Trevor David Jones sentenced in District Court, November 2017

A Barossa Valley winemaker, who was racked by deep feelings of "treachery and betrayal" when he drained 27,000 litres of shiraz and chardonnay from tanks at a rival company, has been given a suspended jail sentence.

In February 2015, Trevor David Jones went to Kellermeister Wines at Lyndoch and opened valves to drain wine worth almost $300,000 from four of the company's tanks.

After celebrity chef Maggie Beer appeared as a character witness and offered her ongoing support, District Court Judge Jane Schammer jailed Jones for three years and seven months on Thursday, with a non-parole period of 18 months.

Maggie Beer appeared in the District Court as a character witness for Trevor Jones. Photo: AAP, Tim Dornin

Maggie Beer appeared in the District Court as a character witness for Trevor Jones. Photo: AAP, Tim Dornin

But she suspended both terms, placing the man who Ms Beer said had a "generosity of spirit" and who had never let her down, on a two-year good behaviour bond.

Judge Schammer said Jones was clearly a highly talented and well-regarded winemaker who had found himself in "personal despair".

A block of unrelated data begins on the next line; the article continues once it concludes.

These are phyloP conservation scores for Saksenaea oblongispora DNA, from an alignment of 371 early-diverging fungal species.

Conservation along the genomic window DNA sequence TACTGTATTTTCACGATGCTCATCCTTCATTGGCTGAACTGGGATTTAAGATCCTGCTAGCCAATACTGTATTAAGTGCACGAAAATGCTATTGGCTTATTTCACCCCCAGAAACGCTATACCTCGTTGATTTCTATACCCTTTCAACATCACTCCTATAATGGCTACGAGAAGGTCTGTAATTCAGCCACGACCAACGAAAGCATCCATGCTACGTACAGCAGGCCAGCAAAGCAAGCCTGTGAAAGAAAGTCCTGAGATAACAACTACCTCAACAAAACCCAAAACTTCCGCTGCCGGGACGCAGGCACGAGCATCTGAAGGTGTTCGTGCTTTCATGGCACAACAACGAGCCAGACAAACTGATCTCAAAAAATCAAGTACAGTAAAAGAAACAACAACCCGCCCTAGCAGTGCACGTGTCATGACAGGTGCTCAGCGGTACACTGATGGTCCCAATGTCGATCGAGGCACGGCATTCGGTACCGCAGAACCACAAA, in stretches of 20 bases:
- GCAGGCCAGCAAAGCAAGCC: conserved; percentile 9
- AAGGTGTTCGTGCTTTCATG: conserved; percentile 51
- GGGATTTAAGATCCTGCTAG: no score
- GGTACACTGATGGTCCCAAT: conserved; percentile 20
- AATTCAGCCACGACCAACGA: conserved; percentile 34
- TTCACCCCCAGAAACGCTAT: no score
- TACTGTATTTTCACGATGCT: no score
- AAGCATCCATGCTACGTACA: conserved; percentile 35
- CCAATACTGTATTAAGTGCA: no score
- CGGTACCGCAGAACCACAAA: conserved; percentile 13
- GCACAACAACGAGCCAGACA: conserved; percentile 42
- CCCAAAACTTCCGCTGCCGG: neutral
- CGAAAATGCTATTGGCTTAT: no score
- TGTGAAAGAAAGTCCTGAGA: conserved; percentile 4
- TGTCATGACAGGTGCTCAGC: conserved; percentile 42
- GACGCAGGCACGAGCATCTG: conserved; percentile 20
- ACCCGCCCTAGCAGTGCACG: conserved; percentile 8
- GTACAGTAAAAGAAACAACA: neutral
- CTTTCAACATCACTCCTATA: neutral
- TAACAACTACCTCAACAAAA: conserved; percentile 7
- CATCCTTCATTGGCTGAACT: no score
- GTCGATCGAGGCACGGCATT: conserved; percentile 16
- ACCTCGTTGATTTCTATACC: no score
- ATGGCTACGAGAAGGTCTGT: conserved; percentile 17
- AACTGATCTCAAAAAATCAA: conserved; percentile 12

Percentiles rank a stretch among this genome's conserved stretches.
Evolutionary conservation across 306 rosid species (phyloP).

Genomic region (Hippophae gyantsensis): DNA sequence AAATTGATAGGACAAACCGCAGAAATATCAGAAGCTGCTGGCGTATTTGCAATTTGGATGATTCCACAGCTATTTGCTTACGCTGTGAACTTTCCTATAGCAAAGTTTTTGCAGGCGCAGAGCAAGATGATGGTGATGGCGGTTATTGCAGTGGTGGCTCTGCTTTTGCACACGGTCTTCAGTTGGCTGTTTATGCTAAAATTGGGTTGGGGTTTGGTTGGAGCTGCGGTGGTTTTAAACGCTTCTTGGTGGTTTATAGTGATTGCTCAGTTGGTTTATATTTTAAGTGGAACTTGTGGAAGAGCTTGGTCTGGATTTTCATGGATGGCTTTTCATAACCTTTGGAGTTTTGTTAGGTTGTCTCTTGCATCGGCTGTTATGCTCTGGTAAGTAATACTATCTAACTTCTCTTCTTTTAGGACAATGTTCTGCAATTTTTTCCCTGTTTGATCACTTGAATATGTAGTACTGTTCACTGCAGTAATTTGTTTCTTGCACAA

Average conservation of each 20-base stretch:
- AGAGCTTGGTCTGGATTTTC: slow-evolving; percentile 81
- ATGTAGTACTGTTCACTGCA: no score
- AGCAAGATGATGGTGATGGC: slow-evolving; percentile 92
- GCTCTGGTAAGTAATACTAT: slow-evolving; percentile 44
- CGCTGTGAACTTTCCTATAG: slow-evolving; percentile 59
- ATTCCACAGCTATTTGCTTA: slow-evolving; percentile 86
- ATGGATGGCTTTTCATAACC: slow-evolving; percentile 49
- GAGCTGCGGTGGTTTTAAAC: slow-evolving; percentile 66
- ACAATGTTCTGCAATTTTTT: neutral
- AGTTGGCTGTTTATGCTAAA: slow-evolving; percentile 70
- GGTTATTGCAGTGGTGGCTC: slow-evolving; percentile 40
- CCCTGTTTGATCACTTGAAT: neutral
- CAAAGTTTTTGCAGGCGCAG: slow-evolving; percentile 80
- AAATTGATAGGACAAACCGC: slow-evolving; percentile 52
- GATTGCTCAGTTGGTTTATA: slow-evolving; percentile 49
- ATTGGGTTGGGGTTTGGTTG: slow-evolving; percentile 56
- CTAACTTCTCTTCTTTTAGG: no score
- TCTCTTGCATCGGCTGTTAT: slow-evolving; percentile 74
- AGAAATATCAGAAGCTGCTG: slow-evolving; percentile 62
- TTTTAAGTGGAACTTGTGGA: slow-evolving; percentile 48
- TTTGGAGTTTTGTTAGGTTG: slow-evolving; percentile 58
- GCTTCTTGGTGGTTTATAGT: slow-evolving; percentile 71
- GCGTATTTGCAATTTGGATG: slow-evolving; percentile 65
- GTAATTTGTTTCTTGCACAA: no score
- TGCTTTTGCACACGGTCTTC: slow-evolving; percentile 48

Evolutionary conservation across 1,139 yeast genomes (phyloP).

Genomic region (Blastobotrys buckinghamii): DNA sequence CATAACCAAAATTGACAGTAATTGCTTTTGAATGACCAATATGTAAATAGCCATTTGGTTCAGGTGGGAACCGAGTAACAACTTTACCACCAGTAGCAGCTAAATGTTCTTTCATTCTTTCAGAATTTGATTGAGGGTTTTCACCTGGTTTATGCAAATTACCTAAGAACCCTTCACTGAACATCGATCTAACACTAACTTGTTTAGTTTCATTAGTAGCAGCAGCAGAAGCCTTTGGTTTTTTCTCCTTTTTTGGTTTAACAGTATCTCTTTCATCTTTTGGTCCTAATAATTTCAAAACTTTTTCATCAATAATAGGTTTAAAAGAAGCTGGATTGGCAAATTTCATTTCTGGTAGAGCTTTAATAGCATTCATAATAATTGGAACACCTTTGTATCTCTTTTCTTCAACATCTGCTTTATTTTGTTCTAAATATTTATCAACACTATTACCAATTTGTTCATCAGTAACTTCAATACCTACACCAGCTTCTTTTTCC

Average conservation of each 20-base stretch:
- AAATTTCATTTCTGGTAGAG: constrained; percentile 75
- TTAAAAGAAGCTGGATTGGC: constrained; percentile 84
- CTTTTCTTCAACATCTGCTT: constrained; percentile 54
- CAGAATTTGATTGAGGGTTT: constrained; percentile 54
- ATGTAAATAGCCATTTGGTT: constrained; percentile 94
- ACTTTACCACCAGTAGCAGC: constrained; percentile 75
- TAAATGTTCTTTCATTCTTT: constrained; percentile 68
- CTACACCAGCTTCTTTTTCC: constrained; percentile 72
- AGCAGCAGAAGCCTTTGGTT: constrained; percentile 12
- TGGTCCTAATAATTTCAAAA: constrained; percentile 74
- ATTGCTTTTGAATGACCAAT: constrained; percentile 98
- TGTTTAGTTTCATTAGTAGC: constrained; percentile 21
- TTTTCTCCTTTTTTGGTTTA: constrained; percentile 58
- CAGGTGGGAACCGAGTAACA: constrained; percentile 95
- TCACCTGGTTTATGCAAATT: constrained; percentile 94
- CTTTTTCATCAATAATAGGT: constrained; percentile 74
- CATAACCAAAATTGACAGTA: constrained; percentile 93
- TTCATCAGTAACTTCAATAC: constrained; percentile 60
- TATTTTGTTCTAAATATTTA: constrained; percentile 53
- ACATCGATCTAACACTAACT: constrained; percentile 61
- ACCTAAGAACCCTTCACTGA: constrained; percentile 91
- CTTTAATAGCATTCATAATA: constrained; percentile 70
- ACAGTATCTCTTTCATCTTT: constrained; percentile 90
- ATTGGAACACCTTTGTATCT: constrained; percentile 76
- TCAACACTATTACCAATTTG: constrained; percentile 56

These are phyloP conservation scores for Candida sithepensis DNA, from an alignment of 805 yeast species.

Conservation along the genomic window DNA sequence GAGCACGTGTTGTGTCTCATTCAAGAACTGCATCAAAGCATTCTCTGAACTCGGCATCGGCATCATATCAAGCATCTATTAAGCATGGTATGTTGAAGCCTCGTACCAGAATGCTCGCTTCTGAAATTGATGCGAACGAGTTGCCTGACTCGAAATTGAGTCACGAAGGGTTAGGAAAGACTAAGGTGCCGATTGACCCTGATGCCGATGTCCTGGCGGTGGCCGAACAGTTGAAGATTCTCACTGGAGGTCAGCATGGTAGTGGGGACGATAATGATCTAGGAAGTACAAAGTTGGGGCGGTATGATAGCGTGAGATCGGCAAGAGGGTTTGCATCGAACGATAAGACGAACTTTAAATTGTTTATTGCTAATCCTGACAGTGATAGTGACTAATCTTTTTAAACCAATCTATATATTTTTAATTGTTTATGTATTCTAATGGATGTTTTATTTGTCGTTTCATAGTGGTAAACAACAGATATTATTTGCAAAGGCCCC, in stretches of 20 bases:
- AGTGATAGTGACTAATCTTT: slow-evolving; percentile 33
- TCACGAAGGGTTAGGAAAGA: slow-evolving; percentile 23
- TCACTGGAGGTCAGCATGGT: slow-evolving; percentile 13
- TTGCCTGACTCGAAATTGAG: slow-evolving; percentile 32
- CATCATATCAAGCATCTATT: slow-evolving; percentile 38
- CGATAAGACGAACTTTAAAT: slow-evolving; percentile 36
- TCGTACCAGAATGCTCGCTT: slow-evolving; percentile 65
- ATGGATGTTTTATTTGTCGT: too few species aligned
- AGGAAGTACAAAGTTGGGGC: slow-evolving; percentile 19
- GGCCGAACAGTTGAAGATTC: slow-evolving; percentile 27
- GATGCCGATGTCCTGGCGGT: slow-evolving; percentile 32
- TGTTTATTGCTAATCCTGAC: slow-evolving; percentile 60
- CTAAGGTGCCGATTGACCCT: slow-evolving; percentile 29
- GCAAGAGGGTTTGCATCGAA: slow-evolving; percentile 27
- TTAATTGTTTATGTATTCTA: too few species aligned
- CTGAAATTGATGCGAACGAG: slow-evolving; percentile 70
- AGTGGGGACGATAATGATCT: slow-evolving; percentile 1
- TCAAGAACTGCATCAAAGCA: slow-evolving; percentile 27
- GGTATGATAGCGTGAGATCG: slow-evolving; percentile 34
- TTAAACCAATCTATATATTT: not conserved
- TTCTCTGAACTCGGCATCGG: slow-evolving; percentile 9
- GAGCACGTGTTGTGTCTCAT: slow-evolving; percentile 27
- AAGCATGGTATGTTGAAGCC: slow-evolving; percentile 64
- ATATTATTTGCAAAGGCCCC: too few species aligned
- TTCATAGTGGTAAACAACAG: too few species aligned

However, she said his offending was serious and the full cost of his actions were hard to determine, with Kellermeister claiming to have lost about $600,000 a year in reduced income.

"The offending was deliberate and was targeted against what was effectively a commercial rival," the judge said.

The 60-year-old's actions were sparked by a breakdown in the relationship with his father, who had previously owned the winery as a family business.

When he found out that his father had sold up, his pre-existing mental health issues escalated, the judge said.

Jones went to Kellermeister in the early hours of the morning on February 22, 2015 and opened the valves, draining 13,580 litres of shiraz and almost 14,000 litres of chardonnay.

He denied any involvement for some time before pleading guilty to two counts of property damage just before the start of a trial.

In previous sentencing submissions, defence counsel Mark Griffin said his client's offending was "foolish retribution".

"It had its origins in deep feelings of betrayal and treachery and the belief, rightly or wrongly, that he had become a worthless individual," Mr Griffin said.

Commenting outside the court last month, Ms Beer said her friend's actions were "absolutely out of character".

"Who knows what goes on in a person's head when they're struggling," she said.

"As a friend, I never see Trevor without giving him a big hug."

But in his victim impact statement the current owner of Kellermeister Wines, Mark Pearce, told the court that what Jones did was an act of "sabotage" that had caused both direct and reputational damage.

"The crimes of Trevor Jones were calculated to cause damage and they did just that," Mr Pearce said.

AAP Tim Dornin

This story Jones escapes jail sentence first appeared on Barossa & Light Herald.